|Publication number||US5167122 A|
|Application number||US 07/693,569|
|Publication date||Dec 1, 1992|
|Filing date||Apr 30, 1991|
|Priority date||Apr 30, 1991|
|Publication number||07693569, 693569, US 5167122 A, US 5167122A, US-A-5167122, US5167122 A, US5167122A|
|Inventors||Jack R. Shekleton|
|Original Assignee||Sundstrand Corporation|
|Export Citation||BiBTeX, EndNote, RefMan|
|Patent Citations (18), Referenced by (8), Classifications (14), Legal Events (4)|
|External Links: USPTO, USPTO Assignment, Espacenet|
This invention relates to gas turbine engines, and more particularly, to gas turbine engines provided with inexpensive, high efficiency fuel system.
In relatively small turbine engines in airborne environments, fuel flows at high altitudes, particularly during the starting of the turbine engine, are frequently quite low. Consequently, so-called "start injectors" requiring high fuel pressures are commonly used to achieve pressure atomization of the fuel sufficient to initiate ignition and generate sufficient hot gas as to accelerate the turbine wheel of the engine toward a self-sustaining speed. Once that has occurred, the start injector or injectors are de-energized and drop out of the system, fuel necessary to maintain and further accelerate the turbine wheel being provided through so-called "main" injectors.
This mode of operation requires that the start injector or injectors be purged of residual fuel once they are deactivated. If that is not done, the heat within the engine combustor will shortly cause pyrolysis of residual fuel in the injector which will result in the formation of gummy, coke-like products which plug or partially plug the start injectors. Consequently, such a system requires control components, including valves for coupling or decoupling start injectors from the system as well as some sort of means that provide for purging of the start fuel injector or injectors. These components add expense to the construction of the fuel system as well as an element of increased complexity which, in turn, may lower reliability.
In the above-identified, co-pending application, as well as its parent application, there are disclosed unique fuel injectors for use in turbine engines that achieve good atomization of fuel at low flow rates by air blast atomization as opposed to pressure atomization. The present invention seeks to make use of such injectors in a new and improved fuel system that is simple in construction and which, therefore, may be economically fabricated and which has improved reliability.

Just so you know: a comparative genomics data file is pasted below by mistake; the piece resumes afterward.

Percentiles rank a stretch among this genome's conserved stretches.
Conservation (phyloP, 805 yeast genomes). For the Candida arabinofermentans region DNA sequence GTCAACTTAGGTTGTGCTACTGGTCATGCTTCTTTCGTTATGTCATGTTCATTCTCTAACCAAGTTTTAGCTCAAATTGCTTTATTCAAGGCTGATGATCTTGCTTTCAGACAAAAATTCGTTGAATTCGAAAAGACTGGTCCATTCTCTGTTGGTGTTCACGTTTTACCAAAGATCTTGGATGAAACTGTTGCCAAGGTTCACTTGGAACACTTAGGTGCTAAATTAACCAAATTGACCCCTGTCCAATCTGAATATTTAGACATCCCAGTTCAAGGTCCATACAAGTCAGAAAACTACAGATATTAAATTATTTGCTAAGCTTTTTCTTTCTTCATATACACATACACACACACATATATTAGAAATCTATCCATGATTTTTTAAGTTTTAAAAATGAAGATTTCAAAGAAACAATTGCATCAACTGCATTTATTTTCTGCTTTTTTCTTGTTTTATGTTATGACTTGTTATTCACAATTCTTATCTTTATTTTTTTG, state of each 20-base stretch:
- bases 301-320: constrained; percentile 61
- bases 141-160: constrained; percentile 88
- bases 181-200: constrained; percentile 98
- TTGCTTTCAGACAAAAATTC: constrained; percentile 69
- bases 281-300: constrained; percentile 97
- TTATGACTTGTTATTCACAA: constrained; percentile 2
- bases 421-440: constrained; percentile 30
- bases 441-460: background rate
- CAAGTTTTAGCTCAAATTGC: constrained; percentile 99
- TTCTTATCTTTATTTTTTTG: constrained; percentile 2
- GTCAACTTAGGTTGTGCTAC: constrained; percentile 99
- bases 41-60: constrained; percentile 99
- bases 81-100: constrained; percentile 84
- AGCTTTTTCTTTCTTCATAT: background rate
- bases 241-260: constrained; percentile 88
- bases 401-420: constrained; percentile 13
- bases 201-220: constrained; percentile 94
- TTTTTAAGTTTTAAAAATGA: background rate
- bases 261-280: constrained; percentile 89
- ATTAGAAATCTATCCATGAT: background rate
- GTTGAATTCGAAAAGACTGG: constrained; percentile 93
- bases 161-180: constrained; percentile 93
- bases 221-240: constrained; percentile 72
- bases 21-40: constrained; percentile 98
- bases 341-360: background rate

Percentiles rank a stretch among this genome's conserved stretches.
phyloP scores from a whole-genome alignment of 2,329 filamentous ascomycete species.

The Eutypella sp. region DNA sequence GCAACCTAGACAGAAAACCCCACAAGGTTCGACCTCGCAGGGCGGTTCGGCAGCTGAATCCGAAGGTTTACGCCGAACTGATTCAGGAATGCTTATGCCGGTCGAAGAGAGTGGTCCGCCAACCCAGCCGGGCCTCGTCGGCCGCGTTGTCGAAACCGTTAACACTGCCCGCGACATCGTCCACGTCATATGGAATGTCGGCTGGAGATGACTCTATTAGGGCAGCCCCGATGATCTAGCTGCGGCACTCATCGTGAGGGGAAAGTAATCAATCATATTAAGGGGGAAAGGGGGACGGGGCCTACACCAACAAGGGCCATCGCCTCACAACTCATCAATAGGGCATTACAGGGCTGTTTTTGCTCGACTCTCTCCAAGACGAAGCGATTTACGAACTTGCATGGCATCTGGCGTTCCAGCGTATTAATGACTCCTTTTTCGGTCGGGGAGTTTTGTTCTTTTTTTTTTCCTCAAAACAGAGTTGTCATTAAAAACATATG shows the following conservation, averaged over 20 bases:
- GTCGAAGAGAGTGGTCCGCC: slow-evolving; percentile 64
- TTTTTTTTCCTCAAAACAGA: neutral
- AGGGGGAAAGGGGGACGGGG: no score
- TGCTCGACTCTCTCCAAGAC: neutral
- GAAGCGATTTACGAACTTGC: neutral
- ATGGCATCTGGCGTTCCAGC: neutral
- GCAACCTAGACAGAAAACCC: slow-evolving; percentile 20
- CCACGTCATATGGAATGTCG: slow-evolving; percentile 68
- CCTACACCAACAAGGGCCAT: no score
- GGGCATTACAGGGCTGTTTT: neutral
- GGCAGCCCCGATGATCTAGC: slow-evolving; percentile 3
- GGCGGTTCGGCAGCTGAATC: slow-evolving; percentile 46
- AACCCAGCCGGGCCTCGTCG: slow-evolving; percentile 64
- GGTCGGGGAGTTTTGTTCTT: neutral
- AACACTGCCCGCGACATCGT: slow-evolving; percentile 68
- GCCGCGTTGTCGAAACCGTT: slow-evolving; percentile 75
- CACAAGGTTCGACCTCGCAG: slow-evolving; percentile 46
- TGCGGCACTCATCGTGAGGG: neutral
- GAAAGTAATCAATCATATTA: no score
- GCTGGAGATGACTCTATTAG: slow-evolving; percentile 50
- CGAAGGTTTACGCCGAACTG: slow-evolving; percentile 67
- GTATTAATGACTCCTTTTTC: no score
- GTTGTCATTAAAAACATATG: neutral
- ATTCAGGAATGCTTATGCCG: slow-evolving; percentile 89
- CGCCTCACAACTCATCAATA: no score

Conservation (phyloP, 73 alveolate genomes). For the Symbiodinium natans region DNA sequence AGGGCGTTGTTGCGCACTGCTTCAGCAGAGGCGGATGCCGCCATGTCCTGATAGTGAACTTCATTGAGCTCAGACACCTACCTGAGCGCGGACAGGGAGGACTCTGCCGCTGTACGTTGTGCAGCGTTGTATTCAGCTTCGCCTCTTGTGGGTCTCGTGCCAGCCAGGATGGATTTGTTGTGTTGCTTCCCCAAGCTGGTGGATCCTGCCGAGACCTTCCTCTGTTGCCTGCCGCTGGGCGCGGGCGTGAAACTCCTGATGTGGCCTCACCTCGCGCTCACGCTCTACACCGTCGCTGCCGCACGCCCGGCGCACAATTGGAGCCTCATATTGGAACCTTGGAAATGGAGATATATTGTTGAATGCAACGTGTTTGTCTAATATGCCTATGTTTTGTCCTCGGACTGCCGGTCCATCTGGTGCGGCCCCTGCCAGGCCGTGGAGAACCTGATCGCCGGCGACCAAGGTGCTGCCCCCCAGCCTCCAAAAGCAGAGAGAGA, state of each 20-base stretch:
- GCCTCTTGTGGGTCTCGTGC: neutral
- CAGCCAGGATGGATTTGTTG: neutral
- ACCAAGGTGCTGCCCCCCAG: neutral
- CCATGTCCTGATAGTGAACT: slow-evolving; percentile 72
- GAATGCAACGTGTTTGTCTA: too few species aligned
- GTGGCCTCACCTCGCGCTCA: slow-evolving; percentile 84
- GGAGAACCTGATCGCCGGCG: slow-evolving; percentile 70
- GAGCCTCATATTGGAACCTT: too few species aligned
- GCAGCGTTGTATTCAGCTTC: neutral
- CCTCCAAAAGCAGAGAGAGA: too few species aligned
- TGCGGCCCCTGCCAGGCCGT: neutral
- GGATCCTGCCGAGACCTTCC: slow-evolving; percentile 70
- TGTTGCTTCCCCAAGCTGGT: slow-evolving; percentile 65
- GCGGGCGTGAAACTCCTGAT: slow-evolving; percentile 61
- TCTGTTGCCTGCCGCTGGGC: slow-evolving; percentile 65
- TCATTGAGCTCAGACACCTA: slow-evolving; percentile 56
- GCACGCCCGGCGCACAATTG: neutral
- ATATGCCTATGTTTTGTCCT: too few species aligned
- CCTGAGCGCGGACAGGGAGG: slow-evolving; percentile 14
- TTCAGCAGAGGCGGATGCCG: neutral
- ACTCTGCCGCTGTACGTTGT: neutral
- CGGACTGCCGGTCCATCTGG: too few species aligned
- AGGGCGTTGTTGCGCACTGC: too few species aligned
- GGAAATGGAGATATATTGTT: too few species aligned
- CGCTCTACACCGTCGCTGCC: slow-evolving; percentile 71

It is the principal object of the invention to provide a new and improved fuel injection system for a gas turbine engine More specifically, it is an object of the invention to provide such a fuel injection system which has enhanced reliability and which may be inexpensively fabricated.
An exemplary embodiment of the invention achieves the foregoing objects in a fuel injection system for a gas turbine engine of the type including an annular combustor. The system includes a plurality of circumferentially spaced fuel injectors, each adapted to be disposed within the annular combustor. A source of fuel to be combusted is provided and connected to first and second conduit branches which are placed in fluid parallel with one another. One of the branches is connected to at least one of the injectors and the other of the branches is connected to the remainder of the injectors. Means, including a pump, interconnect the fuel source in the branches and a normally closed, pressure responsive valve is provided to isolate the other branch from the interconnecting means for low fuel pressures typical of the starting of a turbine engine and is openable at somewhat higher pressures to allow fuel to flow to all of the injectors. At least the injector in the one branch includes a fuel injecting aperture and a fuel impingement or fuel film atomizing flange aligned with the aperture.
In a preferred embodiment, a fuel shut-off valve is located between the fuel pump and the two branches and the system is characterized by the absence of any valves between the shut-off valve and the injectors other than the pressure responsive valve.
In a preferred embodiment of the invention, the pressure responsive valve is a check valve.
In one embodiment of the invention, all of the fuel injectors include the aforementioned apertures and flanges.
In a preferred embodiment of the invention, the one branch has only one of the injectors, whereas, in an alternative embodiment, the one branch has a plurality of the injectors.
A modified embodiment of the invention contemplates that there be substantially equal numbers of injectors in both of the branches.
In one embodiment of the invention, the injection apertures of the injectors in the other branch are somewhat larger than the aperture of the at least one fuel injector in the one branch.
In a highly preferred embodiment, the fuel injectors are adapted to inject fuel into an annular combustor in the generally circumferential direction.
Other objects and advantages will become apparent from the following specification taken in connection with the accompanying drawings.
FIG. 1 is a somewhat schematic, sectional view of a gas turbine engine embodying the invention;
FIG. 2 is a sectional view taken approximately along the line 2--2 in FIG. 1;
FIG. 3 is an enlarged, fragmentary view of an air blast tube and associated fuel injector utilized in the invention;
FIG. 4 is an enlarged, fragmentary view of a fuel injector made according to the invention from the top thereof;